No US Trial for Irish Hacker

The United States has withdrawn an extradition request for an Irish hacker convicted of breaking into virtual wallets to steal millions of dollars in cryptocurrency.

Conor Freeman was identified by US Homeland Security as one of at least five co-conspirators involved in a string of digital thefts that robbed multiple victims of their life savings in 2018.

Freeman was arrested at his Dublin home in May 2019 on a warrant issued by US authorities. Following his arrest, the hacker handed over stolen Bitcoin worth $2,187,977 to Gardaí.

Freeman, of Dun Laoghaire, pleaded guilty to stealing cryptocurrency, dishonestly operating a computer to make a gain, and knowingly engaging in the possession of the proceeds of crime. In November 2020, the 21-year-old was sentenced to three months in prison minus one month served in custody by Judge Martin Nolan in Dublin Circuit Criminal Court. 

The US had asked Freeman to be surrendered and extradited to the United States to face charges of one count of conspiracy to commit wire fraud, four counts of aiding and abetting wire fraud, and four counts of aiding and abetting aggravated identity theft.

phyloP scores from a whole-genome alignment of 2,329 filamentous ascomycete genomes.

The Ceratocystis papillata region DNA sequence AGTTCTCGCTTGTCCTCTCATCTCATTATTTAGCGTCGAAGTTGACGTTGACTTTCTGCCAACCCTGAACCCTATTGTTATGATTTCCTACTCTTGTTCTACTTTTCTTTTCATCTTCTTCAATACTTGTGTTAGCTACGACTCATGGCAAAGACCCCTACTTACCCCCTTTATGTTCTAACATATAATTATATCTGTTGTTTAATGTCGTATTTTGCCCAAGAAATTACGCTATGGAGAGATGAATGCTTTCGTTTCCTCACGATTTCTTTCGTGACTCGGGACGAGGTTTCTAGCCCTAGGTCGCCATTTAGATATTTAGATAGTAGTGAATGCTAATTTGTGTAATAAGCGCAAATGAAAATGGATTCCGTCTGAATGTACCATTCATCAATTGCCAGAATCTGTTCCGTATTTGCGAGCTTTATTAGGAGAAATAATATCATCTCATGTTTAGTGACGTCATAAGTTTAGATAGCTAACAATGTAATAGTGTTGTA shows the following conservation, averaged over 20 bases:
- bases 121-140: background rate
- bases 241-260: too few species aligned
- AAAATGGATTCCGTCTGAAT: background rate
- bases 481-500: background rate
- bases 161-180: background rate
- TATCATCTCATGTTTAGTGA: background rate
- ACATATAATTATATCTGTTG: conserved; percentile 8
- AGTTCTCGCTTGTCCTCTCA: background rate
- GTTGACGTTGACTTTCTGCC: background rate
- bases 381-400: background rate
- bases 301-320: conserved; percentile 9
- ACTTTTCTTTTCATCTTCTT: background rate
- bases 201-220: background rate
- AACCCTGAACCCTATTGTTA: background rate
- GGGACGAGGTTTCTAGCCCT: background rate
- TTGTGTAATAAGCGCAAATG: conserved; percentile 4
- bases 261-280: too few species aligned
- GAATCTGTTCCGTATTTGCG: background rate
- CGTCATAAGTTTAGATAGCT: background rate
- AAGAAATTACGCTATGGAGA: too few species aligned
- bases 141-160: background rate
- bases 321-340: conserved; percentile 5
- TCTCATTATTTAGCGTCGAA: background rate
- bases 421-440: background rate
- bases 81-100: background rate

US authorities alleged that Freeman was a member of an organized online criminal gang called The Community that conspired to steal from targets they picked out on social media. The gang used SIM-swapping to gain control of a victim's phone number, leveraging it to break into their virtual wallets.

A member of The Community, arrested in Michigan in May 2018, gave US authorities access to his computers. The member's online chat records revealed an individual calling himself Conor was involved in the thefts.

IP addresses used by this Conor were linked to an Irish mobile phone and residential internet service providers used by Conor Freeman. 

The High Court heard this morning that following his conviction in Ireland, the United States was no longer seeking to prosecute Freeman, who had no prior convictions. 

Had Freeman been convicted in the US on all counts, the Dubliner could have been sentenced to a maximum of 108 years behind bars.

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